Elsewhere, Zoe Williams wrote ‘10 big misconceptions politicians have about women‘ in The Pool; Deborah Orr, ‘Scotland is sending a curveball down Westminster way – and it’s not just Labour that will get hit‘ in The Guardian; Gaby Hinsliff, ‘We floating voters may be unenthused but we’re definitely not unprincipled‘ in The Guardian; Rhiannon Lucy Cosslett wrote, ‘Why I’m thinking about spoiling my ballot‘ in the New Statesman; Laura Waddell, ‘Pink Vacuum Politics‘ on Libertine’ Suzanne Moore, ‘Parliament? Over the years I’ve met several powerful men there who have no idea of boundaries‘ in the New Statesman; Hannah Pool asks, ‘Why aren’t black women voting?‘ in The Pool; Suzanne Moore, ‘I’m sick of this estate agent election‘ in The Guardian

Saturday saw the death of crime writer, Ruth Rendell. The Guardian reported her death and ran a series of articles: Val McDermid wrote, ‘No one can equal Ruth Rendell’s range or accomplishment‘; Mark Lawson, ‘Ruth Rendell and PD James: giants of detective fiction‘; Stanley Reynolds wrote her obituary; here she is ‘In Quotes‘ and if you haven’t read anything by her, The Guardian also recommend ‘Five Key Works’ while The Telegraph have, ‘The best of Ruth Rendell: 10 to read, watch and listen to‘.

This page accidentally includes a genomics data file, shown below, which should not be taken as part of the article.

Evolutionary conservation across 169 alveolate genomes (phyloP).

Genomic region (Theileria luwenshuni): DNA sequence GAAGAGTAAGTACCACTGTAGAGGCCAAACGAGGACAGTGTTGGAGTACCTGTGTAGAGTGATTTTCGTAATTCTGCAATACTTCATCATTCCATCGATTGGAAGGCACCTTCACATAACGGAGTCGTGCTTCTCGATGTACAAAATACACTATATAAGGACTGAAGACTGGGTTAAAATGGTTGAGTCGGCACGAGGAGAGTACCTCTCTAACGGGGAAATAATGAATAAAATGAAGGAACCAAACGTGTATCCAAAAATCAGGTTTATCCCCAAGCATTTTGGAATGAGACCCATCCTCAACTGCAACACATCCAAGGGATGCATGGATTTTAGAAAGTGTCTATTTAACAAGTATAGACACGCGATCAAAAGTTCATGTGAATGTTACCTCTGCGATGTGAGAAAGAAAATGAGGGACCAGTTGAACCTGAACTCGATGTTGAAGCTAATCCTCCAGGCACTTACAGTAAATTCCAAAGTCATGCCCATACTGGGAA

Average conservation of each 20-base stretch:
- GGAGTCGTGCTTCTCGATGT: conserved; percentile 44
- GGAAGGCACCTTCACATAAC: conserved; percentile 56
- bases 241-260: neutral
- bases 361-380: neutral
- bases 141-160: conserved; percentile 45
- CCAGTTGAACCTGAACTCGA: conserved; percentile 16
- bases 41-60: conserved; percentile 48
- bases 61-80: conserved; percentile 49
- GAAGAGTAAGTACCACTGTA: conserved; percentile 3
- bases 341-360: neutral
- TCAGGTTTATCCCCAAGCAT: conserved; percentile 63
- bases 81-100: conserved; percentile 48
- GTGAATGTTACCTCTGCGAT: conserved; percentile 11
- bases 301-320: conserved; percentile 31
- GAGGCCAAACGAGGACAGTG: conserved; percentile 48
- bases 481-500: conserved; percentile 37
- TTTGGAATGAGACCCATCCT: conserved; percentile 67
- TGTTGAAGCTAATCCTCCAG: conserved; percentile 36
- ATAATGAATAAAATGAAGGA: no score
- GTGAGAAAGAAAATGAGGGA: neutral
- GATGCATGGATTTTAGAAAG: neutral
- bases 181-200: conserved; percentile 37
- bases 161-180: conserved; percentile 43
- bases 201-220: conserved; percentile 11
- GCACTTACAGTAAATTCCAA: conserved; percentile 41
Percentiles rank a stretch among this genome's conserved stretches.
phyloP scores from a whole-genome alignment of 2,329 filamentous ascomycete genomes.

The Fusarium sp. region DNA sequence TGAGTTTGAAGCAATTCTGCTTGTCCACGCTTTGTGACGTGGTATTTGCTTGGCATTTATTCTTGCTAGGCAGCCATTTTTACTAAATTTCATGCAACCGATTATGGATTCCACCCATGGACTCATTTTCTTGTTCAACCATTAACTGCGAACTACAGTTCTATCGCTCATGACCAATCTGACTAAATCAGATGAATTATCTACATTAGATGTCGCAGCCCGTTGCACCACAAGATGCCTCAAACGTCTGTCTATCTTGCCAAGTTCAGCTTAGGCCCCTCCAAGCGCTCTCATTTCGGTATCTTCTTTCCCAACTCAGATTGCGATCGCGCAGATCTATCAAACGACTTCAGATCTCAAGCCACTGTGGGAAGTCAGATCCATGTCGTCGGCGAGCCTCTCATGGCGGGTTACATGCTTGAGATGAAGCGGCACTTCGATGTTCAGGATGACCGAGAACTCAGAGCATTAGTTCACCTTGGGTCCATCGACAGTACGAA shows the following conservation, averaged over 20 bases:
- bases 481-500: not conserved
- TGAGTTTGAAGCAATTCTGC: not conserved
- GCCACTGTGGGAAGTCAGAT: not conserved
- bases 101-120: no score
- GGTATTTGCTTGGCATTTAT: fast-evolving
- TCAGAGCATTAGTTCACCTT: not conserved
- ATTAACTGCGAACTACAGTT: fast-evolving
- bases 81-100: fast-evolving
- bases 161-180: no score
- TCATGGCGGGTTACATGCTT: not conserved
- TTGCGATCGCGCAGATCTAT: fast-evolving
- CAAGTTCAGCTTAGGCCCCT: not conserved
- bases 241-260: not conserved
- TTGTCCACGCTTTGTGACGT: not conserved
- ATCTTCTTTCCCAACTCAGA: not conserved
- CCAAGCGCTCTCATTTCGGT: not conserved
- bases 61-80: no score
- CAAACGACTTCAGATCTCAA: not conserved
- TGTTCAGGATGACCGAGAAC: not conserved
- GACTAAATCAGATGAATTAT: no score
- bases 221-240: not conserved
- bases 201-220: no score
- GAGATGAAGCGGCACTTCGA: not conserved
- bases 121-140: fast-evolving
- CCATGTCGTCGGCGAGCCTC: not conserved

And then there was that beach body ready advertisement. Responses to which ranged from Gemma Correll, ‘Hilarious Illustrations Show You How to Get “Beach Body Ready”‘ in Stylist; Hadley Freeman, ‘What is a beach body anyway?‘ in The Guardian, and Tara Costello explained, ‘Why I Stripped to Make a Statement‘ on the Huffington Post.

Congratulations to Marion Coutts on winning the Wellcome Prize. Jenny Turner writes in The Guardian as to why Coutts is her hero. The shortlist for the Encore Award was announced and includes Harriet Lane, Amanda Coe, Rebecca Hunt and Deborah Kay Davies. And Gaby Wood was ‘…made Booker’s literary director‘ reports The Bookseller.

And the woman with the most publicity this week is Leesa Cross-Smith who’s the featured writer on Atticus Review. She’s interviewed and has two stories up, ‘My Lolita Experiment‘ and ‘Dandelion Light‘; another in Synaesthesia Magazine, ‘The Darl Inn‘, and her column on Real Pants this week is ‘Who Will Run the Frog Hospital? & Girlfriendships‘.

 

The best of the rest:

On or about books/writers/language:

Personal essays/memoir:

Feminism:

Society and Politics:

Music, Film and Television, Personalities:

The interviews:

If you want some fiction to read:

If you want some poetry to read:

If you want some non-fiction to read:

The lists: